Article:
Not sure, but one thing you should know about Australian schooling that's different to other countries is, the teachers teach the students to be wary of everyone. A student doesn't walk into a class room and immedently sit down, get their books out and wait for the teacher to start. Most teachers, without the students knowing, encourage them to test how the teacher acts to things cause of the whole some athority figures turn out to be pedifials.

    In general, I this we might have different spells to co-inside with our different acsents, we'd have different potion ingrediants because we'd have things that are natural to Australia and I think we might be a bit more relaxed with the whole, oops, a Muggle found out. We wouldn't be clumzy and let the whole world know but Muggleborns might tell their Muggle friends as long as they keep it a secret sort of thing.

    ...xXxLove SandyxXx...

  6. #106
    jenny b
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    Quote Originally Posted by Black-Sand
    Not sure, but one thing you should know about Australian schooling that's different to other countries is, the teachers teach the students to be wary of everyone. A student doesn't walk into a class room and immedently sit down, get their books out and wait for the teacher to start. Most teachers, without the students knowing, encourage them to test how the teacher acts to things cause of the whole some athority figures turn out to be pedifials.
    Um, I actually don't think that's true at all. At least with all the schools I've been to. The attitude between teachers and students is usually pretty relaxed, and I don't know a single teacher who tries to teach their students to be wary in case teachers are pedophiles. Maybe that's true for some schools, but I've never heard that before. In general, I've always thought the Australian schooling system was a lot more relaxed than in other countries - for example, in public schools (and most private ones, too) they don't call teachers 'Sir' or 'Miss', it's always Mr or Ms [insert surname here].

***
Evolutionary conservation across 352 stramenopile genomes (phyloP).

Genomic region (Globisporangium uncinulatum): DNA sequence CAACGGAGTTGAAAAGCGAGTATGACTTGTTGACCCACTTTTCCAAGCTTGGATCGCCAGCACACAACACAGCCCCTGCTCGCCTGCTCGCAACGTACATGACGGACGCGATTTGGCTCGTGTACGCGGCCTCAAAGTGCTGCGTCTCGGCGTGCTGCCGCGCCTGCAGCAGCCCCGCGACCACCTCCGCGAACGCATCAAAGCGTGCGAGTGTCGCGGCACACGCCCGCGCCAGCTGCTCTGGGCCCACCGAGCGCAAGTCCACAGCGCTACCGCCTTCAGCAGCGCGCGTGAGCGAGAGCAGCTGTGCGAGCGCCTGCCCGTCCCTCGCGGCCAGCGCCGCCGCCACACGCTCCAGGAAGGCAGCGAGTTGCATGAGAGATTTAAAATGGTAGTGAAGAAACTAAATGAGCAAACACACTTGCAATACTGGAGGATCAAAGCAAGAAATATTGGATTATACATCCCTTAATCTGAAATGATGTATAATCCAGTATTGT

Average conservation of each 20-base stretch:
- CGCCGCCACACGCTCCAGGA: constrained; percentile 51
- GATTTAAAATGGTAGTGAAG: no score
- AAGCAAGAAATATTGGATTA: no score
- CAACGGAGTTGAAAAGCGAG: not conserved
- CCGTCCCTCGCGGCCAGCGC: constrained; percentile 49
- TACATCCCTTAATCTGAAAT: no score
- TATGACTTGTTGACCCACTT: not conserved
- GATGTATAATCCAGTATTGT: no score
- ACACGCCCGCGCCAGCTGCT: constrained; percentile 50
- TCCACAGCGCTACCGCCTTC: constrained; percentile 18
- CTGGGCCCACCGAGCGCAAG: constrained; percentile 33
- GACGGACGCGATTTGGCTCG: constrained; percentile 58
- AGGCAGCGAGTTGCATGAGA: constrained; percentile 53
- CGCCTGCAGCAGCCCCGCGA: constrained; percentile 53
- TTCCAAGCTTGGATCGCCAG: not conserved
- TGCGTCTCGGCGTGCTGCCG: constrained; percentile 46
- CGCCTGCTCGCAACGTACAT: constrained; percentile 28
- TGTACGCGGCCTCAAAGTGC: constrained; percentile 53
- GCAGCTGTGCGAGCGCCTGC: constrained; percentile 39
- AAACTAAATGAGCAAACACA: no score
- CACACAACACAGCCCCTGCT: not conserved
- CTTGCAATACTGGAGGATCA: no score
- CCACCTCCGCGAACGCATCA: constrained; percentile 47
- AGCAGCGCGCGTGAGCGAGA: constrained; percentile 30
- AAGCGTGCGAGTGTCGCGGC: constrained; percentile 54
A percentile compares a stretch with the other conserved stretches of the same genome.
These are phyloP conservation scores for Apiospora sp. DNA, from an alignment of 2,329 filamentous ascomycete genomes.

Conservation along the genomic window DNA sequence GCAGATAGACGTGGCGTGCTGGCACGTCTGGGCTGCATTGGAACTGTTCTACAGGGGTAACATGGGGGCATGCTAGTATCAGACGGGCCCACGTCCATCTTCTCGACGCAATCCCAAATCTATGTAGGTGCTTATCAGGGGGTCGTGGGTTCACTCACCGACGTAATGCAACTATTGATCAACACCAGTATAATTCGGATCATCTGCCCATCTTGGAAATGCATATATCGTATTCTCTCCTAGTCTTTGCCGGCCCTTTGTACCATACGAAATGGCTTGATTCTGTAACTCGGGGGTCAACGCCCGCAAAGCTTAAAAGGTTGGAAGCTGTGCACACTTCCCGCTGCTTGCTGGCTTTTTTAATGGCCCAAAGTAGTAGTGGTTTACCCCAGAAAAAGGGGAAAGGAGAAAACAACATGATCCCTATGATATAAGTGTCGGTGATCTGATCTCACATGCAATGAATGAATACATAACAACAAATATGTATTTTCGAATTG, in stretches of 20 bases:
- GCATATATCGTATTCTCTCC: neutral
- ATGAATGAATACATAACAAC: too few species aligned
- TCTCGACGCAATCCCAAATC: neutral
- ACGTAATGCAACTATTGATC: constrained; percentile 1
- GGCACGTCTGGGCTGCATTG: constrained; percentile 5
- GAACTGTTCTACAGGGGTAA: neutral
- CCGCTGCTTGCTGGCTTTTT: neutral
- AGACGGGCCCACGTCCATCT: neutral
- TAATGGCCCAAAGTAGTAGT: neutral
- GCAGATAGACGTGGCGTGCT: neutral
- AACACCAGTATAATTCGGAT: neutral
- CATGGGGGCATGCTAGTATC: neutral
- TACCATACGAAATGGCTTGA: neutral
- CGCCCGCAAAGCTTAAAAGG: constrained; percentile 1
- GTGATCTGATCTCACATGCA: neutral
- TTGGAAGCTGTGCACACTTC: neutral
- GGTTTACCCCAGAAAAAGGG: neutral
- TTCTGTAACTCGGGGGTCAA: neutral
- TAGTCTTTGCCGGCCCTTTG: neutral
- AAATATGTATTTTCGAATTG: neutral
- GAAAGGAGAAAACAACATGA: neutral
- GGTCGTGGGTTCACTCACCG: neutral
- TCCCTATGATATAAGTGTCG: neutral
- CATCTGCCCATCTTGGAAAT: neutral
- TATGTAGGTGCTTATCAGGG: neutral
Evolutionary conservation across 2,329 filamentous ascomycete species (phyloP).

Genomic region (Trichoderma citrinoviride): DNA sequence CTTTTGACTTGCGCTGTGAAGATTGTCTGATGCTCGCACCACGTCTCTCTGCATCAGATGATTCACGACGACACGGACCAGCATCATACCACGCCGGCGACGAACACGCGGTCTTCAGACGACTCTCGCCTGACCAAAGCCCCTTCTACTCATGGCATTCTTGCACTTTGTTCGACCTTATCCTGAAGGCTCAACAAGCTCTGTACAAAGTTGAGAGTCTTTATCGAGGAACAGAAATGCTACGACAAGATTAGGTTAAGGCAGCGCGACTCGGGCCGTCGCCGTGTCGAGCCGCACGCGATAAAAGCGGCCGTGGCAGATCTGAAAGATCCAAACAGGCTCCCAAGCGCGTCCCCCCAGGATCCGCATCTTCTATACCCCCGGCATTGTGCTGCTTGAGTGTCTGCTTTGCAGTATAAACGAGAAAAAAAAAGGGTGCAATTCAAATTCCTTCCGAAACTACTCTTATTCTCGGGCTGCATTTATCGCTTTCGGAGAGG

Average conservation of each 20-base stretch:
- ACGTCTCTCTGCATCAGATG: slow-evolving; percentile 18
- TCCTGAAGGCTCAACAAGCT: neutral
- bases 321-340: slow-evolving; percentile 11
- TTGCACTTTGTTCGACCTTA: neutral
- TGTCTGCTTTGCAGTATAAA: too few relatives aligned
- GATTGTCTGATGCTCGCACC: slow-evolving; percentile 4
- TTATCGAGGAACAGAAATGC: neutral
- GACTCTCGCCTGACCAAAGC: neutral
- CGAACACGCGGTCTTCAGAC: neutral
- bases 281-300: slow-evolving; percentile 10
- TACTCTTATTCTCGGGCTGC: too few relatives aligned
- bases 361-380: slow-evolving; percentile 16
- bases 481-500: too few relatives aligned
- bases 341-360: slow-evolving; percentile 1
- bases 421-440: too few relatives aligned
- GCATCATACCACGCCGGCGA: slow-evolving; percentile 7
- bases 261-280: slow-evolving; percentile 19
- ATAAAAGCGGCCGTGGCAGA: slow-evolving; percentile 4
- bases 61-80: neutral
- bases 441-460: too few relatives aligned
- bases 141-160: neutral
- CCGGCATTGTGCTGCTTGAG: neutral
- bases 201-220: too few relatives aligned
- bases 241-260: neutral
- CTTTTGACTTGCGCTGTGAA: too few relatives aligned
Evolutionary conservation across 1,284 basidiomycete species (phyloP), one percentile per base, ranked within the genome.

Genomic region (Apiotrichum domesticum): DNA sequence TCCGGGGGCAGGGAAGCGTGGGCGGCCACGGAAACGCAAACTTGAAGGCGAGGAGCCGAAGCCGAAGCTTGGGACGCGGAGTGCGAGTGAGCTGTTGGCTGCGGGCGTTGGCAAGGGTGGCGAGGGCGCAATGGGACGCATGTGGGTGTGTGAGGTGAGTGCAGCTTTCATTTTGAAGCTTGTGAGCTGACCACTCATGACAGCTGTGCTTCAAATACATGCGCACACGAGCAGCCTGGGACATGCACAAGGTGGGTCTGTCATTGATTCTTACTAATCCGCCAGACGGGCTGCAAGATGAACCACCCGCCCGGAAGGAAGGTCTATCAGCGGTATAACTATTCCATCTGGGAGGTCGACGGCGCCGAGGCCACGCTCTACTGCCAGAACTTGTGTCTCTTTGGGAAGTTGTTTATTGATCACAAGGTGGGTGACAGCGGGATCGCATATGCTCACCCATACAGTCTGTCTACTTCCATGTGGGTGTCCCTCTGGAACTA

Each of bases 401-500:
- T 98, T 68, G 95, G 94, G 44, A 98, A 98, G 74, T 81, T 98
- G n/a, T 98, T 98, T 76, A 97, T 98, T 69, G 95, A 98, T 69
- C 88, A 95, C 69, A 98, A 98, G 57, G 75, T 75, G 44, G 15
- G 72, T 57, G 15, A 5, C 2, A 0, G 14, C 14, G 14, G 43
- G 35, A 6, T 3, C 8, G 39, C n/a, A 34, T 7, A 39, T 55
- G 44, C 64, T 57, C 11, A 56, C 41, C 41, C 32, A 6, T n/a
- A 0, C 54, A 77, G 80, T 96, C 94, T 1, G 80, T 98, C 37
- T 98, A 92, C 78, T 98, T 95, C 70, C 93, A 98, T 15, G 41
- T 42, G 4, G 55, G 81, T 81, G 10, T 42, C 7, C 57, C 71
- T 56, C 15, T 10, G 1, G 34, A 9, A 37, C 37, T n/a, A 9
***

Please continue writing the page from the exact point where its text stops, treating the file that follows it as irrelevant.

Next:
Now to actually answer the question. I agree with Black-Sand, and I think we may have some different wording for spells - but seeing as Britain colonised Australia, I'm pretty sure the pronunication and wording would be more or less the same, with perhaps a few variations as Australia moved away from British influence, and the spells would change slightly, adapting to our accents and slang. Then you also have to factor in the native Aboriginals. They would have had spells in their own language, but I think over the years that both the Aboriginal and British magic would have blended in together, so there might be a few Aboriginal spells used by the majority of Australian wizards.

    As for the Australian wizarding world in general, I think it would differ in the fact that it probably wouldn't be as traditional or as structured as the British one. I disagree with Sandy, and I can't see them being lax on keeping wizards a secret from Muggles, especially since the law for that is called the International Statute of Secrecy. But I can't imagine them having things such as the Wizengamot or Azkaban with Dementors guarding it, especially since there wouldn't be much need for things like that with the absence of Voldemort (I assume his tyranny never reached Australia).